Last Sunday, with our friends the Breaults, we drove out to Carlton Family Farms, the place that grows the cows that make the milk that we drink. They also grow the chickens that lay the eggs that we eat. They have a pumpkin patch, too. And a corn maze. That day, it was about 80 degrees out and sunny. The corn maze, it turned out, was a poor choice. The sisters Drueke whined and whined. I considered leaving them there.
The hay ride, however, was worth the wait. The farm really is family owned, and has been since it was established way back in 1919. It's been a dairy farm since 1946. They have 40 cows, each of whom are milked twice a day, every day, all year round. The cows spend their days out in the pasture, munching on grass. They aren't fed anything else, especially not hormones, antibiotics or swill. Am I sounding preachy? Sorry. So anyway, the farmers hook a very long flatbed onto a big ol' tractor. The flatbed is fitted with benches all the way down the center, and a nice rain and sun-blocking pavilion-style roof. The floor is covered with a foot or so of hay.
The farmers drove the lot of us out to the cow pasture and the cows recognized us as the portable hay buffet. They sauntered up to the trailer and we all fed them hay. Sarah got a loving, wet kiss from one of the cows. The kids loved it, and as a city girl, I found it thrilling (yes, thrilling) to get to feed the same cows the make the milk we drink. The bovine ladies were also very receptive to some rubbing on the forehead. Among the herd out in the field, Kate spotted one Holstein and declared from the diaphragm "Hey, I see a real cow!" I sighed when I realized all the kids considered the black and white cow the real one, because she looked like the Chick-fil-A cow.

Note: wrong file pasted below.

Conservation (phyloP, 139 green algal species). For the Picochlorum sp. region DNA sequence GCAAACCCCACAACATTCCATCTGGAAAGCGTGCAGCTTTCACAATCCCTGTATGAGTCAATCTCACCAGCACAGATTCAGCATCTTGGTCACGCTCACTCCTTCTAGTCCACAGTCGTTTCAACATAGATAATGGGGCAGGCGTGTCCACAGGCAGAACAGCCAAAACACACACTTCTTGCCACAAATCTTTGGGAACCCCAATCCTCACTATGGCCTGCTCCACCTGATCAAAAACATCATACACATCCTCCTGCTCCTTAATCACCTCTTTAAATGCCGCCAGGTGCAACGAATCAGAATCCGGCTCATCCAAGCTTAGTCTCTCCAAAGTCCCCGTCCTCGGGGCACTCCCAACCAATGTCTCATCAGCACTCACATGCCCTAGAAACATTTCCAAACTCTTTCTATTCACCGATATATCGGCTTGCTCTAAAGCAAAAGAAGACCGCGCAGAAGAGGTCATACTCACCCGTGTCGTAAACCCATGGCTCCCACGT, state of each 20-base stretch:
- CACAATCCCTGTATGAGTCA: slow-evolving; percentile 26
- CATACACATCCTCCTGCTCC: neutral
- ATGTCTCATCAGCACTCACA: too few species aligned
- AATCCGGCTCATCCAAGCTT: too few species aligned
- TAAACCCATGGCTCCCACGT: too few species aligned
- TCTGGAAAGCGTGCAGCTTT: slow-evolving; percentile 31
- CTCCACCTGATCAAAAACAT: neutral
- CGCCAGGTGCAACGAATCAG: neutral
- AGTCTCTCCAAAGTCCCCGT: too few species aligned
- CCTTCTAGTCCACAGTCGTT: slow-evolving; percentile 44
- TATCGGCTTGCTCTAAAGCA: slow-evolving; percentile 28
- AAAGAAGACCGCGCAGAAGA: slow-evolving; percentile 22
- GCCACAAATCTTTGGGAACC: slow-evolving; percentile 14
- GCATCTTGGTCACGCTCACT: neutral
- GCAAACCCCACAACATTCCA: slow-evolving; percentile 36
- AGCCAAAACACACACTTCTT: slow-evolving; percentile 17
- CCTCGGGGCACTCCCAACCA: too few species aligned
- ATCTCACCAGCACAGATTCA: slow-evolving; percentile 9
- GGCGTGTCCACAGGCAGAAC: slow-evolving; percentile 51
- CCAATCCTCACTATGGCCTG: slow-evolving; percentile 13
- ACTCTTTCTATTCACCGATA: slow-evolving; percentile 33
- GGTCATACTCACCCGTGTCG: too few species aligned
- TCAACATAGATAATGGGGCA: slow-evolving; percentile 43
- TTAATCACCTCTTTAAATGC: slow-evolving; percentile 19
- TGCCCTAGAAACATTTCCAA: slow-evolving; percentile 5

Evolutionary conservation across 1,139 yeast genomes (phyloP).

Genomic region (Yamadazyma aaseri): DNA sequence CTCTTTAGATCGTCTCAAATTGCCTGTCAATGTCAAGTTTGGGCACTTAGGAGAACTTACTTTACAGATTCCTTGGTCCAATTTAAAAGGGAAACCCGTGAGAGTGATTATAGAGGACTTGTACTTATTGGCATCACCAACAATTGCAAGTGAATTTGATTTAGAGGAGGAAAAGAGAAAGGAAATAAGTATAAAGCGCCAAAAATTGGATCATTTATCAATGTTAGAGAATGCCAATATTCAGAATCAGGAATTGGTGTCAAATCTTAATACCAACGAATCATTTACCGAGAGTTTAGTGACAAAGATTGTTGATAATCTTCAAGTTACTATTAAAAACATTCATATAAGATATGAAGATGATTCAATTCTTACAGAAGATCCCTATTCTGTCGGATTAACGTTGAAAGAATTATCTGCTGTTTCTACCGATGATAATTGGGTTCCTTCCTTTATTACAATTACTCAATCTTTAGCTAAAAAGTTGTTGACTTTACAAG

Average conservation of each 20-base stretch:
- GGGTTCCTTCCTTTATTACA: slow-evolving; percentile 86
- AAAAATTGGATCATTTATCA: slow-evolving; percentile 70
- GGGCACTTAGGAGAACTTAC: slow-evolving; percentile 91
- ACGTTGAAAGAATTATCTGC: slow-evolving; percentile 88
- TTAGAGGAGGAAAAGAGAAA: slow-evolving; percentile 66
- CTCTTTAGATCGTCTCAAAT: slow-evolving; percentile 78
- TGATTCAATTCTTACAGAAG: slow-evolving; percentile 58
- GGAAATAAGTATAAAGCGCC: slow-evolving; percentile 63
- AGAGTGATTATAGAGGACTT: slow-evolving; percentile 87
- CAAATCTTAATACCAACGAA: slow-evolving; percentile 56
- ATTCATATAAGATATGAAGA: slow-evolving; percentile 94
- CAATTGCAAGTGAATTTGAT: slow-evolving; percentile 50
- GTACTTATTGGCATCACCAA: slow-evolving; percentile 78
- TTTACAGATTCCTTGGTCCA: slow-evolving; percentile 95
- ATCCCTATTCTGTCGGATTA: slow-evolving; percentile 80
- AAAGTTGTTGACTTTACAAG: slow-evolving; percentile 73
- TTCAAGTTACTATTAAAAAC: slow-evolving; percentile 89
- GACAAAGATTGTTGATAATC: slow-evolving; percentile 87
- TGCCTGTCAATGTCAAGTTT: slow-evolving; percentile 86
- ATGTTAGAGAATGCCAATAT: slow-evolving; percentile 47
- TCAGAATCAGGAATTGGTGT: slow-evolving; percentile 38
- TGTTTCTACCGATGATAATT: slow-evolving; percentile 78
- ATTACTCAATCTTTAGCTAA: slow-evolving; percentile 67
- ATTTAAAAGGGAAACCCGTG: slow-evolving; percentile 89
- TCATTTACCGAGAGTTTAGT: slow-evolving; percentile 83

When we exited the hayride, we went directly to the little barn where the baby animals live. They had pink piglets, 2-day old calves, turkeys (those weren't babies, they looked big enough to be concerned about the upcoming holiday season...) and Kate's favorite, the chicks. She was captivated by them. Sarah seemed to favor the pigs.
They'd once done a stint as a commercial dairy, the Carltons, but it wasn't for them. That left them with a large grain silo they no longer used. They were planning to tear it down, but the neighbors protested, stating they would have no way of directing visitors to their houses if the "big silo" disappeared. So, the cut a door-shaped hole in the bottom, connected it to a small building and made it a little store where we bought some eggs and milk, and then wandered around in the empty silo. Trying to imagine it full of corn was amazing. I mean, that's a lot of grain, right there.
Then it was off to the playground, with it's mini-hay bale maze, big slide made of the stuff that's used for drainage pipes (rubber, not metal) and a lot of chickens just waiting for us to feed them. Those birds never seemed to fill up. Finally, a place where the attitude is - Yes, Fat Chicks! After all that excitement, we were tired. It was time to make the hour long drive home. We wearily loaded the children into the car and realized.... we never picked out pumpkins. Ah, forget it, we'll get them at the grocery store.
See that one gap in Kate's teeth? Now there are two! The day after our farm visit, the tooth to the right of the gap, finally fell out, at school. This time, she kept it long enough for the Tooth Fairy to come buy it. That left the Tooth Fairy wondering to herself "what do I do with these teeth?" After she overcame that initial sweetness of her child's baby tooth, she realized it was kind of gross.